Minnesota fires coach Tubby Smith

Tuesday - 3/26/2013, 5:34am EDT

JON KRAWCZYNSKI
AP Basketball Writer

MINNEAPOLIS (AP) -- Tubby Smith was hailed as a rescuer when he came to Minnesota from Kentucky in 2007, a championship-certified coach who would restore a once-proud program to respectability after it was brought down by scandal.

Smith accomplished much of what he was brought in to do, bringing the Golden Gophers back to the NCAA tournament three times, keeping Minnesota free of NCAA violations for six years and bringing some energy back to Williams Arena.

When new athletic director Norwood Teague saw the progress stagnate, he decided it was time for a different voice to continue to take the next step. Smith was fired on Monday, one day after the Gophers lost to Florida in the NCAA tournament.

"I feel it's time for a fresh approach for our basketball program, for our student athletes and the program in general," Teague said.

"We felt now following a season where there were high expectations for this coaching staff that it was time to make a change for the benefit of our student athletes and as we build for the future."

Smith was 124-81 (.610) in six seasons at Minnesota, winning 20 games five times and bringing the first NCAA tournament victory since 1997 when the 11th-seeded Gophers beat UCLA last week.

But he went just 46-62 in Big Ten play and never finished higher than sixth in the conference.

Smith was welcomed with wild enthusiasm when he arrived to replace the overmatched Dan Monson, who was unable to raise the program from the abyss created by an academic fraud scandal that ended up wiping out the team's Final Four appearance in 1997.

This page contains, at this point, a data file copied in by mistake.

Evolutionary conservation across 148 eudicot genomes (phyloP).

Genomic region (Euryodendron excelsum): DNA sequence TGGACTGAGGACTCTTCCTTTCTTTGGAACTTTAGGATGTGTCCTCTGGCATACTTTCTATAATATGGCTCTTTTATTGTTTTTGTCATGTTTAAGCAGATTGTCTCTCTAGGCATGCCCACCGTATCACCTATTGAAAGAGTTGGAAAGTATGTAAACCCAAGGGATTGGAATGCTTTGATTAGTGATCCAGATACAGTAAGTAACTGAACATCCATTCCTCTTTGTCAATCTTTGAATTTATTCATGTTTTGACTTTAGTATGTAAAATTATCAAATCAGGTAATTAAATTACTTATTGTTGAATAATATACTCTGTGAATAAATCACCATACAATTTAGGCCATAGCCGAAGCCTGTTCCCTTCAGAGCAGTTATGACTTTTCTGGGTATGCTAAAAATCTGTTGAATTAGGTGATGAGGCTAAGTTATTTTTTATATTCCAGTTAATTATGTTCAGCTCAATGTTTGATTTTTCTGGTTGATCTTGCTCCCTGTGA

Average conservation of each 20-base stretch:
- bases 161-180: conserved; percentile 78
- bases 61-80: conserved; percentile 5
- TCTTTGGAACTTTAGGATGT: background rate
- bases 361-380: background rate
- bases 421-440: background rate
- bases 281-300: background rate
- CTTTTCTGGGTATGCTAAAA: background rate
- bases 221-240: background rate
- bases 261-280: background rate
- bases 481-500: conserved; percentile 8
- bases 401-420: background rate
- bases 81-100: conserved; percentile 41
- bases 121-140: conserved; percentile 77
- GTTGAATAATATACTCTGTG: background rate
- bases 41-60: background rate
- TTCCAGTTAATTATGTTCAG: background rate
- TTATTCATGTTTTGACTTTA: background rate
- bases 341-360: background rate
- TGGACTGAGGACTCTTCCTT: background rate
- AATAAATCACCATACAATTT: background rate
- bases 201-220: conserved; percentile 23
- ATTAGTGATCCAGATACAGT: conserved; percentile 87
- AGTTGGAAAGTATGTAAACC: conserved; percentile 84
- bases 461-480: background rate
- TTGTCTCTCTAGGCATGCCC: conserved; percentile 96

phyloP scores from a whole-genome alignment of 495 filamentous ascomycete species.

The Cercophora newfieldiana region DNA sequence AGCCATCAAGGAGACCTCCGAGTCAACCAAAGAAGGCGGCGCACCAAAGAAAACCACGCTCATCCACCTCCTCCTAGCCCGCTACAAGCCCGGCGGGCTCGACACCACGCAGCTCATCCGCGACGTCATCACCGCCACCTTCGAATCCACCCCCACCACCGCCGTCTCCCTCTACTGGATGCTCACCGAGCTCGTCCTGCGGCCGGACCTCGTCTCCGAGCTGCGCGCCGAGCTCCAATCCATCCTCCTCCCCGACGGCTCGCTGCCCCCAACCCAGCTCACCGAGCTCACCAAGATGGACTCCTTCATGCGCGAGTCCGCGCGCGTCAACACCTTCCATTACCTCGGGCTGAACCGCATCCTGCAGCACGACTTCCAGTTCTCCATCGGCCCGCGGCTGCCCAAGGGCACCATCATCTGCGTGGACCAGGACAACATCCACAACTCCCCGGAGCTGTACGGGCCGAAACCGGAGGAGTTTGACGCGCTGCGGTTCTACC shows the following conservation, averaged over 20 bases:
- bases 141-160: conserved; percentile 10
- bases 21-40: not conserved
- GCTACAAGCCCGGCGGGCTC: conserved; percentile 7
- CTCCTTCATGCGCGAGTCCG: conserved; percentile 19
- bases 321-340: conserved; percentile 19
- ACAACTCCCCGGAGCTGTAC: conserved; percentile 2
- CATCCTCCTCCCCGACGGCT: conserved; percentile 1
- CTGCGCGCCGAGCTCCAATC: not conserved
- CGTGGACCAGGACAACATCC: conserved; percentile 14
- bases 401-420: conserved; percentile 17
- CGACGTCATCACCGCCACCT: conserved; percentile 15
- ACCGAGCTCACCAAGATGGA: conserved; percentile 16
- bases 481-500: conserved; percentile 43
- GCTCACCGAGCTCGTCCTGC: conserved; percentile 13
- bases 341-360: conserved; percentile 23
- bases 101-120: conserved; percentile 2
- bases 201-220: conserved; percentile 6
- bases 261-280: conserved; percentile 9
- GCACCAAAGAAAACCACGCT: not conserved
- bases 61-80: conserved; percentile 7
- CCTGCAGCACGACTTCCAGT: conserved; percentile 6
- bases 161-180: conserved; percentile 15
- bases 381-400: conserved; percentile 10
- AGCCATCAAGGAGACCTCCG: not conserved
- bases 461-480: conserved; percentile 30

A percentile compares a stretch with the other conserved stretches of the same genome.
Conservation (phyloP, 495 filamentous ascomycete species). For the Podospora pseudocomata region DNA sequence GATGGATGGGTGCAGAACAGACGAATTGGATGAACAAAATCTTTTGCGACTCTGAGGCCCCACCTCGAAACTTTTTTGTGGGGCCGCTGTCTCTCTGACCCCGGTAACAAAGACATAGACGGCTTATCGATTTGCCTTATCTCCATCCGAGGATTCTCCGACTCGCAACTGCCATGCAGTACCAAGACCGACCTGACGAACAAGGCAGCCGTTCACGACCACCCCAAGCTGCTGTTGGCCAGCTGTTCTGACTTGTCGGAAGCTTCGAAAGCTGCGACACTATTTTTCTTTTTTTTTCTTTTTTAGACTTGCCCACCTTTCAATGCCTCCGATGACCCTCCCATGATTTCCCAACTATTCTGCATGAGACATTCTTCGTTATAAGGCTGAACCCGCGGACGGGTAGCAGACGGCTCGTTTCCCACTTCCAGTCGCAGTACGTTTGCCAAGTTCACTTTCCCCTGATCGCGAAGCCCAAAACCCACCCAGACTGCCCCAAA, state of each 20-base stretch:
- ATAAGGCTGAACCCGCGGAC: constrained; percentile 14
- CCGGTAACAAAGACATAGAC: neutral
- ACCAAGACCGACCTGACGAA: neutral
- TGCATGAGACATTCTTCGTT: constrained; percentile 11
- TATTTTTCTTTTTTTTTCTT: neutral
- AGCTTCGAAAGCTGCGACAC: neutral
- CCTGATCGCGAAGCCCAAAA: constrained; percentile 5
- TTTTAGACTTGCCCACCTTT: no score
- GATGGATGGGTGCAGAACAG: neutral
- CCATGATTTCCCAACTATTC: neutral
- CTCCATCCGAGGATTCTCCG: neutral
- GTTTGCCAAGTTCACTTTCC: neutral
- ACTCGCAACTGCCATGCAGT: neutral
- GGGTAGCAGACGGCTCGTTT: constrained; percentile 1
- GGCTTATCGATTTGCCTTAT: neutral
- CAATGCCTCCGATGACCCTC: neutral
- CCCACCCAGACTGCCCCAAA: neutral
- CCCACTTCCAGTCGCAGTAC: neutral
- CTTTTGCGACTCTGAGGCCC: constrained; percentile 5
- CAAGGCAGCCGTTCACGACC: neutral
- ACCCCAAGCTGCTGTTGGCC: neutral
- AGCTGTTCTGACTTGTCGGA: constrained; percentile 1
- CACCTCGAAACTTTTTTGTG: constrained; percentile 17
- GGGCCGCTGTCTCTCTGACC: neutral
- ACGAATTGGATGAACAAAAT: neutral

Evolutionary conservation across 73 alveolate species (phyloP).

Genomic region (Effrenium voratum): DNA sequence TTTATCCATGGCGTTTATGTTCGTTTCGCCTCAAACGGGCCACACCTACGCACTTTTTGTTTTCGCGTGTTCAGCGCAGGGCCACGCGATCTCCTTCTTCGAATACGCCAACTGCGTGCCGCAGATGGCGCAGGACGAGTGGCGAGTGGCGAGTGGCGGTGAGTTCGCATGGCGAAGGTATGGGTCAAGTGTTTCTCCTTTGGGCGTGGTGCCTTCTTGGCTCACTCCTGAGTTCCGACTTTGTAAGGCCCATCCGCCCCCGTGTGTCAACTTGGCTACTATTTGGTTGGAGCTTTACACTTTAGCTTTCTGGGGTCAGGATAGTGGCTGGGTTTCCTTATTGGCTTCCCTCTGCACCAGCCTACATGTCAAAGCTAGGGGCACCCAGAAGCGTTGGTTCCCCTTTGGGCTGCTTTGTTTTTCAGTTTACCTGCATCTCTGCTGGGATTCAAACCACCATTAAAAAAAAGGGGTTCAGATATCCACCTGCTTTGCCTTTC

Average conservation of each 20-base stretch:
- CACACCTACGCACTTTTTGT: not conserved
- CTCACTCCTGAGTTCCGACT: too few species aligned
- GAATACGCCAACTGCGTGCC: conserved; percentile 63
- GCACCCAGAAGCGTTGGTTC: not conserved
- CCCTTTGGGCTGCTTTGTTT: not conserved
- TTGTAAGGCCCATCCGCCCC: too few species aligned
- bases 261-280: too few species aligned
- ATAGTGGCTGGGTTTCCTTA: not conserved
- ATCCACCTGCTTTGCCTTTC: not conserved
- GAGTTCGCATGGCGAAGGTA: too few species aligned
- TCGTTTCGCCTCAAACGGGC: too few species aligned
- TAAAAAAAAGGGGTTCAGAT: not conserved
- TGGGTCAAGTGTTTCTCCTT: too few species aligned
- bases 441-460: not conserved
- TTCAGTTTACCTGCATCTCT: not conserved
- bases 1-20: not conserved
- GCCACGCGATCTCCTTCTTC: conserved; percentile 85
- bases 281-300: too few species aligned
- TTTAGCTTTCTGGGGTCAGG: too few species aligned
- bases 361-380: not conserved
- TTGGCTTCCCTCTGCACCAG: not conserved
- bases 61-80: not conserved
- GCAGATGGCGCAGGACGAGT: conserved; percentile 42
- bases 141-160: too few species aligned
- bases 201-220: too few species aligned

Smith won 20 games his first season and took the team to the NCAA tournament the following year, restoring some sense of pride to a team that at one time was the most popular draw in the Twin Cities.

But the success seemed to level off after that. The Gophers made the tournament again in 2010, missed it in 2011 and settled for an NIT bid last year as fans started to grow impatient.

"I want to thank the University of Minnesota and the people of Minnesota for giving me the opportunity to lead the Golden Gopher basketball program for six years," Smith said in a statement provided by the school. "Our staff did things the right way and will leave knowing that the program is in far better shape than when we arrived."

This year's team started off 15-1 and rose as high as No. 8, with wins over Michigan State, Illinois and Memphis during that run.

But they quickly came back down to earth, losing seven of 10 games in Big Ten play and squeaking into the tournament as a No. 11 seed thanks in large part to a late-season win over then-No. 1 Indiana at home.

The Gophers handled UCLA in the second round of the tournament only to be thumped by Florida in the next round. A common refrain from fans was that the players, and the team, didn't improve as the season went on. The Gophers never finished with a Big Ten record above .500 and finished in seventh place or worse four times in his six seasons.

Undaunted, Smith always pointed to his reputation for running a clean program and the empty cupboard he inherited when he arrived.

"I don't apologize or I don't defend anything," Smith said last week. "We do the best we can. We do a good job. That's why we're NCAA bound."

Word of Smith's firing leaked Monday morning, but the coach didn't find out about the decision personally until meeting with Teague in the afternoon. That didn't sit well with Smith's agent, Ricky Lefft.

"Coach, certainly with all that he's contributed to the program and the university and to the city, I think was deserving of better," Lefft said. "It's definitely, definitely, definitely disappointing."

When Smith left Kentucky, he was promised by the previous Minnesota administration a new practice facility and improvements to historic, but outdated, Williams Arena. Those improvements never came, but Smith remained hopeful.

"To be able to compete, you have to have the resources available there," Lefft said. "It's not a level playing field."

The decision to part with a big-name coach after a rare tournament victory for the program is a bold one for Teague, who is in his second year on the job. It requires a cash-strapped athletic department to raise $2.5 million for Smith's buyout, in addition to the funds Teague is trying to generate to upgrade the facilities.